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I have the following routes:

resources :tags do
  collection do
    get 'autocomplete', :constraints => { :format => 'js' }

I would like this to only respond to JS requests (it's only for jQuery autocomplete), for a regular HTML request I think it should be a 404 response, or at least a redirect.

Instead, all requests are converted to JS format by the route, so an HTML request gets a json hash.

It isn't absolutely critical, but I would be much happier if I could cleanly restrict this route so that HTML requests to it were not allowed. How should that be handled?

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up vote 2 down vote accepted

In TagsController#autocomplete, do the following:

respond_to do |format|
  # format.html { redirect_to some_path } # enable if you want to handle html requests as well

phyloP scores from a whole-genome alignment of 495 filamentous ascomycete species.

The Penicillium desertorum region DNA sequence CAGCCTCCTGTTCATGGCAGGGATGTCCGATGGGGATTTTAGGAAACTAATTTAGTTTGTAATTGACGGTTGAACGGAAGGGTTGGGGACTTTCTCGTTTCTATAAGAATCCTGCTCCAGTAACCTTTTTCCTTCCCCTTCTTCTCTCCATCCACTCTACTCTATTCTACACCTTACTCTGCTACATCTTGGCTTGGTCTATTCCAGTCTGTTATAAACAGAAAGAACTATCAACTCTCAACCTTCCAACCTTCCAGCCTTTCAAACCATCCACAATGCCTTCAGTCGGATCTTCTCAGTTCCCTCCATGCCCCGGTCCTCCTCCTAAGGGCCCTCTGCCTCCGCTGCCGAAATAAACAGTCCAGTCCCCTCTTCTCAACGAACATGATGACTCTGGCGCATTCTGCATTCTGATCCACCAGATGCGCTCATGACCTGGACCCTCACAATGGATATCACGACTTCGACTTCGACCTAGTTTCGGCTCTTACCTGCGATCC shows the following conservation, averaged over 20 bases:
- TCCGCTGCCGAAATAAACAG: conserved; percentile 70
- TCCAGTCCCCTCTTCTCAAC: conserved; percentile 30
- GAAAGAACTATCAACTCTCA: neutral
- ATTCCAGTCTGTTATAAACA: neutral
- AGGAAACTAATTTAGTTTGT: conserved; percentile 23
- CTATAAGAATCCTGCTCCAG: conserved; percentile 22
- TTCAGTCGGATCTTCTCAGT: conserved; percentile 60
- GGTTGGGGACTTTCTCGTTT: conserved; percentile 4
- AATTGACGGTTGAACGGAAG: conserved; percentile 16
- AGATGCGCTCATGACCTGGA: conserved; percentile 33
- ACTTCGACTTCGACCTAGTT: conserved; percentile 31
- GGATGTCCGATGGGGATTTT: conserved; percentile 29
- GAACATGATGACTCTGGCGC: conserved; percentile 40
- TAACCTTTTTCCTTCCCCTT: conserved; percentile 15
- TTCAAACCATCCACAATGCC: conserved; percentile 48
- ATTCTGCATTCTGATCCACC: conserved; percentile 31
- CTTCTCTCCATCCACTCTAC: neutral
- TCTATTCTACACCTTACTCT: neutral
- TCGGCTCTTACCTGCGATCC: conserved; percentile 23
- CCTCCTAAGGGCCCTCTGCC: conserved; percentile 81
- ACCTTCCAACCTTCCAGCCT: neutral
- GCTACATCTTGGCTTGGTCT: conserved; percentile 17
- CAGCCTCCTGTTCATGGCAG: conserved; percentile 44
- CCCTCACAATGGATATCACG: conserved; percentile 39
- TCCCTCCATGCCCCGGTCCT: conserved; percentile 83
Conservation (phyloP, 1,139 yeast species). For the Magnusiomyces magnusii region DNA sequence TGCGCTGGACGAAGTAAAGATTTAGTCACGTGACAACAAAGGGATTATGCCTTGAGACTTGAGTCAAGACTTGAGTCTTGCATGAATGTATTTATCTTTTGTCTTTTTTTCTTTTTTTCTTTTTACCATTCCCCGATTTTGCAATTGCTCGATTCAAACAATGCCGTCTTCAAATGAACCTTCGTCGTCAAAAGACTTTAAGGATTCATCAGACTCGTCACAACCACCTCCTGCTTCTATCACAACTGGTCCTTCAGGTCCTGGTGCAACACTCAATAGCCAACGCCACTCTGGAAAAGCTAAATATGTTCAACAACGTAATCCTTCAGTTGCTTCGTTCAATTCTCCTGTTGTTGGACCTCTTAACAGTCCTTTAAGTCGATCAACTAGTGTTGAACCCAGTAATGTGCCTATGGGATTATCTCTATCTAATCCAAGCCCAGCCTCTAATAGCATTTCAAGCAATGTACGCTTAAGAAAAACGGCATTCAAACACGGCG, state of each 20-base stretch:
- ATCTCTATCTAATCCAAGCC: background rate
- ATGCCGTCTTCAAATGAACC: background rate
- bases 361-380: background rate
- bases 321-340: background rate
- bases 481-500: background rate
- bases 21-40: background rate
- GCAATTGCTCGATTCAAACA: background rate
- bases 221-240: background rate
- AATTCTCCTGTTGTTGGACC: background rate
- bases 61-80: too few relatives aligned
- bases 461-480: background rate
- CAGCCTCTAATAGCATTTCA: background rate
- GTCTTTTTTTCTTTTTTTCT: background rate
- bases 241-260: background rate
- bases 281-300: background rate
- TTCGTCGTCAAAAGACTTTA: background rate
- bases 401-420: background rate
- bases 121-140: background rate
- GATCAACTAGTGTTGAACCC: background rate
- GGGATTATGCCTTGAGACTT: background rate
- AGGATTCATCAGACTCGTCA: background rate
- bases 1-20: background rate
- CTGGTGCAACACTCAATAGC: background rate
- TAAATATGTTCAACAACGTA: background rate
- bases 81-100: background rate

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Yeah, I thought of this, but I'm trying to keep the controller as clean as possible here. Is there any way to handle this on the routing end, or with a built-in filter or something? – Andrew Nov 3 '12 at 22:14
afaik, this is the proper way to handle requests for multiple formats – prusswan Nov 3 '12 at 22:15
While I don't like how often I have to stick this in the controller, I think you're right that this is the only way to limit a response to only one format. Thanks. – Andrew Nov 16 '12 at 19:33
@Andrew if the controller only returns the js format, you might be able to put respond_to :js at the class level – prusswan Nov 17 '12 at 14:45
@Andrew: I've created a gem which may help you with this kind of problem – marcus3006 Sep 29 '13 at 19:10

you could try this (not tested) :

get 'autocomplete', :constraints => { :format => 'js' }, :defaults => {:format => nil}

however,@prusswan's answer is the logical way to do it, and is more explicit. Keeping controllers thin is a good thing, but keeping them readable is better

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So, this works in a way, but it just converts all requests to JS, which isn't really what I want. Thanks for the suggestion, though, this could be a helpful technique for other situations. – Andrew Nov 16 '12 at 19:33

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